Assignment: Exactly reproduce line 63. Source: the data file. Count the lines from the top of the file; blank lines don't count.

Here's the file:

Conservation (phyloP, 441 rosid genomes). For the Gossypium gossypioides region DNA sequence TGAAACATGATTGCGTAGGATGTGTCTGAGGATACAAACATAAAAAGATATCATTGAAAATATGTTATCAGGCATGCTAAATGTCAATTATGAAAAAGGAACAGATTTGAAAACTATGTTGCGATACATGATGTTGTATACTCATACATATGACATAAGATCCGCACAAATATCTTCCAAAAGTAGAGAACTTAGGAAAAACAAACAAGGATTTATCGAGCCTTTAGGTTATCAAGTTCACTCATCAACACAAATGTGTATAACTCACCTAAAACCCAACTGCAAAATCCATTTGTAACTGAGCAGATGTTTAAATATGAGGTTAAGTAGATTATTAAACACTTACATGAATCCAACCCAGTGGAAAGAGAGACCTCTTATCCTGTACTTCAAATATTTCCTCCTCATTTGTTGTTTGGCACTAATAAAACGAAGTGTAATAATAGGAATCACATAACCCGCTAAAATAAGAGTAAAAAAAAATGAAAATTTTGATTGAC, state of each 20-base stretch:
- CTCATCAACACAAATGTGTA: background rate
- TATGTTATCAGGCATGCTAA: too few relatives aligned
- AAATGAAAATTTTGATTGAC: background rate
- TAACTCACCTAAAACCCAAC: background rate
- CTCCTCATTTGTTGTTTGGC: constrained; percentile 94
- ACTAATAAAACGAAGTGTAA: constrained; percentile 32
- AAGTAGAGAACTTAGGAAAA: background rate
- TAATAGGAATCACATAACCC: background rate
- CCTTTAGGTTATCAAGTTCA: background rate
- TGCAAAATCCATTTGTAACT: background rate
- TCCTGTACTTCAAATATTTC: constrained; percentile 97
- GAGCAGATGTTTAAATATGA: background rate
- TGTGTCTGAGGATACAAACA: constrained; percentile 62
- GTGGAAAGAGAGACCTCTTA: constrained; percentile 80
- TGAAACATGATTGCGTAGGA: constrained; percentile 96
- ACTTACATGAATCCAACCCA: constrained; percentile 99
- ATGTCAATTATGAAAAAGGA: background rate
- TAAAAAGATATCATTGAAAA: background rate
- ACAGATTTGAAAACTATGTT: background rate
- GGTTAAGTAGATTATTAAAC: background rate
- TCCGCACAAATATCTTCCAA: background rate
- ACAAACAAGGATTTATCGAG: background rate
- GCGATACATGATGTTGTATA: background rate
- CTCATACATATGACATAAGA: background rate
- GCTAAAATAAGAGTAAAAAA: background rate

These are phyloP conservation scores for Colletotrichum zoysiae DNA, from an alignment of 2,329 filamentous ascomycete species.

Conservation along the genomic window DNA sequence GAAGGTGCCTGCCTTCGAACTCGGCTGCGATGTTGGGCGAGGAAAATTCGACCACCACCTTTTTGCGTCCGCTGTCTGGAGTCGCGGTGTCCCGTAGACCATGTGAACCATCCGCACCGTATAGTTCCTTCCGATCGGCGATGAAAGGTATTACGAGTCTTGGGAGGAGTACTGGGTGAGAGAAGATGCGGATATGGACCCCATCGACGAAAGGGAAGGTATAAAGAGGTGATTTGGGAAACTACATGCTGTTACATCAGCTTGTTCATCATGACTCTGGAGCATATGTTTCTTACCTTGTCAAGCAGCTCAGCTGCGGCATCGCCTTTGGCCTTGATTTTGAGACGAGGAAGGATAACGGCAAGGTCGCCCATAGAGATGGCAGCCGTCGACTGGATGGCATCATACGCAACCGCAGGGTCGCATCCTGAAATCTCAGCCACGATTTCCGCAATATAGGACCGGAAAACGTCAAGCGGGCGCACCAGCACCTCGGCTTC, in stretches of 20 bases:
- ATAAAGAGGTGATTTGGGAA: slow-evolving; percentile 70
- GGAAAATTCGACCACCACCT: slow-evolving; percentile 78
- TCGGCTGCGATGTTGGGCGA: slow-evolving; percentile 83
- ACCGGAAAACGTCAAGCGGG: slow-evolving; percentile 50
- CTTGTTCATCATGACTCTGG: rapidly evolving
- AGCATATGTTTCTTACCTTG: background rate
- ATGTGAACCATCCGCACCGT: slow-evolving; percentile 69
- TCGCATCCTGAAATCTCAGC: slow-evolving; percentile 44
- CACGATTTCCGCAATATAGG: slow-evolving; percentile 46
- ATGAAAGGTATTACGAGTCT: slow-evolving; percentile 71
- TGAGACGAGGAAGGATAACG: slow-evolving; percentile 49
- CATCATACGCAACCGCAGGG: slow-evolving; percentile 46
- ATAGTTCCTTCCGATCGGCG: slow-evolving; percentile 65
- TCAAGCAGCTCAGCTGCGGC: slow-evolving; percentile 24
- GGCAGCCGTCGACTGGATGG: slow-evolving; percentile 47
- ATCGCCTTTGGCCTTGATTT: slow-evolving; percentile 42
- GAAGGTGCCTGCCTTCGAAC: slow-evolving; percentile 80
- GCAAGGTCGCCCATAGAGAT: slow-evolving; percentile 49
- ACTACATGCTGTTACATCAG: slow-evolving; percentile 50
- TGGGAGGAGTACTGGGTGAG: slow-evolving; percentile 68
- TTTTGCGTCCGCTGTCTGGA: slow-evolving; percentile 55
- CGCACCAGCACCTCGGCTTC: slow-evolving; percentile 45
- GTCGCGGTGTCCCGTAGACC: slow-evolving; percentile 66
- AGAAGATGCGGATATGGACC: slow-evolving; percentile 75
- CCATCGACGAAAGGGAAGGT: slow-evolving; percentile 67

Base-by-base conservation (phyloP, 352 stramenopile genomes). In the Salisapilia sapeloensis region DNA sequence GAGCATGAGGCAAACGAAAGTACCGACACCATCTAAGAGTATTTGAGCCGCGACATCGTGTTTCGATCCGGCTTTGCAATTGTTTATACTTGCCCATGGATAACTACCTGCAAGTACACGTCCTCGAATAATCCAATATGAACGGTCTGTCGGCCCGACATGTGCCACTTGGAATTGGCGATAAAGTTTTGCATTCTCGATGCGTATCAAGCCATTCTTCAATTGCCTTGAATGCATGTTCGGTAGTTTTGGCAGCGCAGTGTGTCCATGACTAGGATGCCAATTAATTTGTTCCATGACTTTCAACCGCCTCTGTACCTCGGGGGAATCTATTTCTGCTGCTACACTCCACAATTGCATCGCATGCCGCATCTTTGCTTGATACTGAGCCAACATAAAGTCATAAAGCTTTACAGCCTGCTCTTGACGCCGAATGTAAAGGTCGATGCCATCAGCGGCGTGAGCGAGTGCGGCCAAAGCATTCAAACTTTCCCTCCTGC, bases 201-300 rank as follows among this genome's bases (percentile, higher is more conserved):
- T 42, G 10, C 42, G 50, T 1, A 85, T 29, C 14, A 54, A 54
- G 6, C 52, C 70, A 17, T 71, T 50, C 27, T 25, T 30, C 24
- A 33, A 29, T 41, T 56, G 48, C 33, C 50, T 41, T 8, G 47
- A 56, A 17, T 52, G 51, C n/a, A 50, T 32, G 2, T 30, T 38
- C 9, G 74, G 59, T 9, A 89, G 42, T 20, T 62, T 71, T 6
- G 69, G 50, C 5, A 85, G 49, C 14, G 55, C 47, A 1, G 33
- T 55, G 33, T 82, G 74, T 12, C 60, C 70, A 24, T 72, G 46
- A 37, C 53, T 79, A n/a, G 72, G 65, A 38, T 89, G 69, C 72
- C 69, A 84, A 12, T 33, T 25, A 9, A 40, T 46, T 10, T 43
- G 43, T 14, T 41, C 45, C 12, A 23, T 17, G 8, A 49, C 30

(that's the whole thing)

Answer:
- C 69, A 84, A 12, T 33, T 25, A 9, A 40, T 46, T 10, T 43